As an example of how machine 10 is used, a hypothetical case will be considered. Suppose a customer has some hair that the customer believes is too light in color so that customer would like to have that hair darkened slightly. The customer wants to change the color of some hair, and bleach some hair as well. The user of machine 10 must of course be familiar with low light hair coloring and how to mix it with developers, regular hair coloring and how to mix it with developers, and the bleaching process. In this hypothetical case, the user determines that 0.5 ounces of the first low light color should be mixed with 1.0 ounce of a developer having a potency of 1.9 and that 1.5 ounces of the second low light color should be mixed with 1.5 ounces of developer having a potency of 5.0. The keypad sequence is therefore: C1, 0.5, D1, 1.0, C2, 1.5, D2, 1.5, M1, Start, Stop. The time between pressing the “Start” and “Stop” keypads is determined by the efficiency of the stirbar or conventional agitator.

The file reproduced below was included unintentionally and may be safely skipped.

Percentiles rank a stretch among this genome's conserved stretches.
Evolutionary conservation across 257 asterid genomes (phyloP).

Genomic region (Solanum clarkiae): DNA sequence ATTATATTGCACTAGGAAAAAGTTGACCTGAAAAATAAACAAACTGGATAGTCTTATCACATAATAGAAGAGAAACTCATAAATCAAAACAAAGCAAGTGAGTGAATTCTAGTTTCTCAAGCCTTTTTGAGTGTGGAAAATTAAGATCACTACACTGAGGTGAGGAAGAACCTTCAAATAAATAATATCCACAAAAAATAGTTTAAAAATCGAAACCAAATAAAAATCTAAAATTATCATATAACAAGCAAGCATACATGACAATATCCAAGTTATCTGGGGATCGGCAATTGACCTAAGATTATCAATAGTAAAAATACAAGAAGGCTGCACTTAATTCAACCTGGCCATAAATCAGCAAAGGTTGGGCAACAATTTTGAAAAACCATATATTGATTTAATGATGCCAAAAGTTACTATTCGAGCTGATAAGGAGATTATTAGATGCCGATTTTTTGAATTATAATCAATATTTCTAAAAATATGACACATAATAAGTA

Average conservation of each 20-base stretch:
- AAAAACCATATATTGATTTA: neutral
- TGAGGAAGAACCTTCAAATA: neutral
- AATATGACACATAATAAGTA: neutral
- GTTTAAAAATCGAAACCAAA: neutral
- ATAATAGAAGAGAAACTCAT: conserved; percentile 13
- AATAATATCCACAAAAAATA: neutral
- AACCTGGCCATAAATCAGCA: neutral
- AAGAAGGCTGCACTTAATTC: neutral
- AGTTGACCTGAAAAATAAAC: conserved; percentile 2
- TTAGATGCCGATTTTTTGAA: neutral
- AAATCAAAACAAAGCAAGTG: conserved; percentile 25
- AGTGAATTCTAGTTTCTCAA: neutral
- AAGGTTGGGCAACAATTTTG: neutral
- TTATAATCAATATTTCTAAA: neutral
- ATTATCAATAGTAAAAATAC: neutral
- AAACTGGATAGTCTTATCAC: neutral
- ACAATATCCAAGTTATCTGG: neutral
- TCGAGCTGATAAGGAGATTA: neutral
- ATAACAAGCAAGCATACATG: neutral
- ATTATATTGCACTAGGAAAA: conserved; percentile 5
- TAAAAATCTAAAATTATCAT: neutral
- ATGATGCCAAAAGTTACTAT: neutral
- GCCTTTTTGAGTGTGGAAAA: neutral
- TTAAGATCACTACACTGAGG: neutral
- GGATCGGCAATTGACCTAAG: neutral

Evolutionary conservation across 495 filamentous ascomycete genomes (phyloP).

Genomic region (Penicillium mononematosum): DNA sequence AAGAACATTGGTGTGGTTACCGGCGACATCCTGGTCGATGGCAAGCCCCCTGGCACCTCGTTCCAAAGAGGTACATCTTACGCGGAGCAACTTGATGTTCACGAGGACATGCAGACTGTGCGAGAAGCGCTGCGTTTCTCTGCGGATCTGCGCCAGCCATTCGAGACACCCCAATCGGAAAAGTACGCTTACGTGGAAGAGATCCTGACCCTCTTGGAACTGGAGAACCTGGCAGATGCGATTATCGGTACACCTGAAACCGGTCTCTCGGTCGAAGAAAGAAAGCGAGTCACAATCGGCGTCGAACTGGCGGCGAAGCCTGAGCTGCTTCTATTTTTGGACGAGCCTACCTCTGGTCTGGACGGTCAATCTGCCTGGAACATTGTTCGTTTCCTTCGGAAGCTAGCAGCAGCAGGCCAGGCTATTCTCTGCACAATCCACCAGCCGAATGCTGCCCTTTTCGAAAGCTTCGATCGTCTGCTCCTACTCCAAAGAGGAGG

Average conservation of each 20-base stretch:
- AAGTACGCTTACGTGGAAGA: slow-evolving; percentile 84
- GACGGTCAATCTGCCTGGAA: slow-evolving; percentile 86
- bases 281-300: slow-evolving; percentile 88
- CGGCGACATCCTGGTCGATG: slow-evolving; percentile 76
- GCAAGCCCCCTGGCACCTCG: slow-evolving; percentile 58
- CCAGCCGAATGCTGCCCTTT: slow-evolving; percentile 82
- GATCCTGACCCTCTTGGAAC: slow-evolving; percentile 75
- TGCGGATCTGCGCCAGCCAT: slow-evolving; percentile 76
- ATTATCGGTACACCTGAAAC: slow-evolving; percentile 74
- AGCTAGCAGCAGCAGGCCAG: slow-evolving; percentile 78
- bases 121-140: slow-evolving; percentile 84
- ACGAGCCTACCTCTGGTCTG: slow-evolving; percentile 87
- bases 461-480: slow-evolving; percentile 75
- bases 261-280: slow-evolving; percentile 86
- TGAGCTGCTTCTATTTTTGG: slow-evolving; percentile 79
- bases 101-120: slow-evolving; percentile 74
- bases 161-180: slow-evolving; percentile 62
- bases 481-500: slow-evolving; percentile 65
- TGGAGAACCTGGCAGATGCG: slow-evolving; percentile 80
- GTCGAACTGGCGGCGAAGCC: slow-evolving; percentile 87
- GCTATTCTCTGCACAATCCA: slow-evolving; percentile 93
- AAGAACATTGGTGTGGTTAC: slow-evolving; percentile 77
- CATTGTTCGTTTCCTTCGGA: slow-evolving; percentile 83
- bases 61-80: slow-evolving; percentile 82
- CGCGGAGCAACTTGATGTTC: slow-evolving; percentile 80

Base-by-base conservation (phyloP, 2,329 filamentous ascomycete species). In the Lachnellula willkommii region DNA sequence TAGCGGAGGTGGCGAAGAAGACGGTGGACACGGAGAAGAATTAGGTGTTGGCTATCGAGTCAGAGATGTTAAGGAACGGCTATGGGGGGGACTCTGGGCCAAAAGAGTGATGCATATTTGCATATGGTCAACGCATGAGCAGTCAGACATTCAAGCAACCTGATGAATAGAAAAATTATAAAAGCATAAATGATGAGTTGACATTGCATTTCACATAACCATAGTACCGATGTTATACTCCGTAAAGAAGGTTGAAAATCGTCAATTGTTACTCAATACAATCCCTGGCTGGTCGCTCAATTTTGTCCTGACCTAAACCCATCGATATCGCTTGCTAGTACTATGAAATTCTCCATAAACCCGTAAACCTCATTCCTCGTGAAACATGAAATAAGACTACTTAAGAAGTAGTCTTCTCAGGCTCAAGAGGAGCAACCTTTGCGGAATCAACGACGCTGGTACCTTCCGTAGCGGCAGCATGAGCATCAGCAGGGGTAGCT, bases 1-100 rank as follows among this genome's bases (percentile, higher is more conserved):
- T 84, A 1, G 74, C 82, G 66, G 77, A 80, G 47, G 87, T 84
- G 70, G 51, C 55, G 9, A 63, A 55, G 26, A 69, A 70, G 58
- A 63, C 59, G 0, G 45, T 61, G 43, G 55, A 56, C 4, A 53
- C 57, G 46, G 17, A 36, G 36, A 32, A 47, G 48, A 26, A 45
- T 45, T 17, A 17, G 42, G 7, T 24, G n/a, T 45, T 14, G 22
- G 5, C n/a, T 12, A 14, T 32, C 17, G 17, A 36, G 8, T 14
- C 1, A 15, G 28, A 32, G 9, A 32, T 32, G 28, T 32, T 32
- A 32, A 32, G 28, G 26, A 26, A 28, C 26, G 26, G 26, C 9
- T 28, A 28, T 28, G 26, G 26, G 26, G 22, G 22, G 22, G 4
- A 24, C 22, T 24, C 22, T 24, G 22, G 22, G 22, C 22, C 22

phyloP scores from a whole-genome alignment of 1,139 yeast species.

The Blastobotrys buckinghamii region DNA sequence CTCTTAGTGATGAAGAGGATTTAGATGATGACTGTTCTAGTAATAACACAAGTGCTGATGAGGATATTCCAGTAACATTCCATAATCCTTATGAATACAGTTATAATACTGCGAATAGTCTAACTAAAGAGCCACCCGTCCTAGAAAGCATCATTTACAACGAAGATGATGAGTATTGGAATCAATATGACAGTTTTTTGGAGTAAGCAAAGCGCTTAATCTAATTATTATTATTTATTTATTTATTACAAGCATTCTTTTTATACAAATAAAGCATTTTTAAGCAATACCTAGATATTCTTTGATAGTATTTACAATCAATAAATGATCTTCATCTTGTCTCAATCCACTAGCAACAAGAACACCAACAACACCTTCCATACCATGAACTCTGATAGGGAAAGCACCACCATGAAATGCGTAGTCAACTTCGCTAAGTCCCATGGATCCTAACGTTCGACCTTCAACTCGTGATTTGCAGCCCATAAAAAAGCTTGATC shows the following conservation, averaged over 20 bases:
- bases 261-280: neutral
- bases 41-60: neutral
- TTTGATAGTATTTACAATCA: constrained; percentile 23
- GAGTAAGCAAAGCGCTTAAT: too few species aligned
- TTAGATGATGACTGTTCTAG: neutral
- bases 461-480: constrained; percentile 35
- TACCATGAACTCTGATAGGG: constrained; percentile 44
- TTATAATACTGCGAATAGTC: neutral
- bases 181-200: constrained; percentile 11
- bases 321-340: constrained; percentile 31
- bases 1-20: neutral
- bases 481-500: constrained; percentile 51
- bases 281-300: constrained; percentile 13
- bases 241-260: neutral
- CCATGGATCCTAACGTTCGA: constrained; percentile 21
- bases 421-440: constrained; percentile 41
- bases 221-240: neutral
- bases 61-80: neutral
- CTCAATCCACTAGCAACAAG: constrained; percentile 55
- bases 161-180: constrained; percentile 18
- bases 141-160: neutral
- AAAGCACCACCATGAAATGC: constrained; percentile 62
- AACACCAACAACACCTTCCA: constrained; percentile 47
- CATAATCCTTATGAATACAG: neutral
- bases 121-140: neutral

The user than performs a similar sequence for the regular hair coloring job and for the bleaching job. In a hypothetical case, the sequence for the regular hair-coloring, which involves only colors 3-6, the keypad sequence might be: C3, 2.5, D3, 2.0, C4, 1.5, D4, 1.5, C6, 0.5, D6 1.0, M2, Start, Stop. Note that the fifth color is not used in this example; any one color or any combination of said colors 3-6 and their associated developers may be used in the regular hair-coloring process. For the bleaching process, the keypad sequence might be: B, 1.5, C4, 1.0, D9, 0.5, C5, 1.0, D11, 1.0, M3, Start, Stop.
Operations involving auxiliary mixer (AM) 28 would work in the same way. After charging the desired combination of colors, developers, or bleach into a mixing bowl, that bowl would be placed into the auxiliary mixing station and the AM button on the keypad would be pushed, followed by the start button and the stop button when the mixing is finished.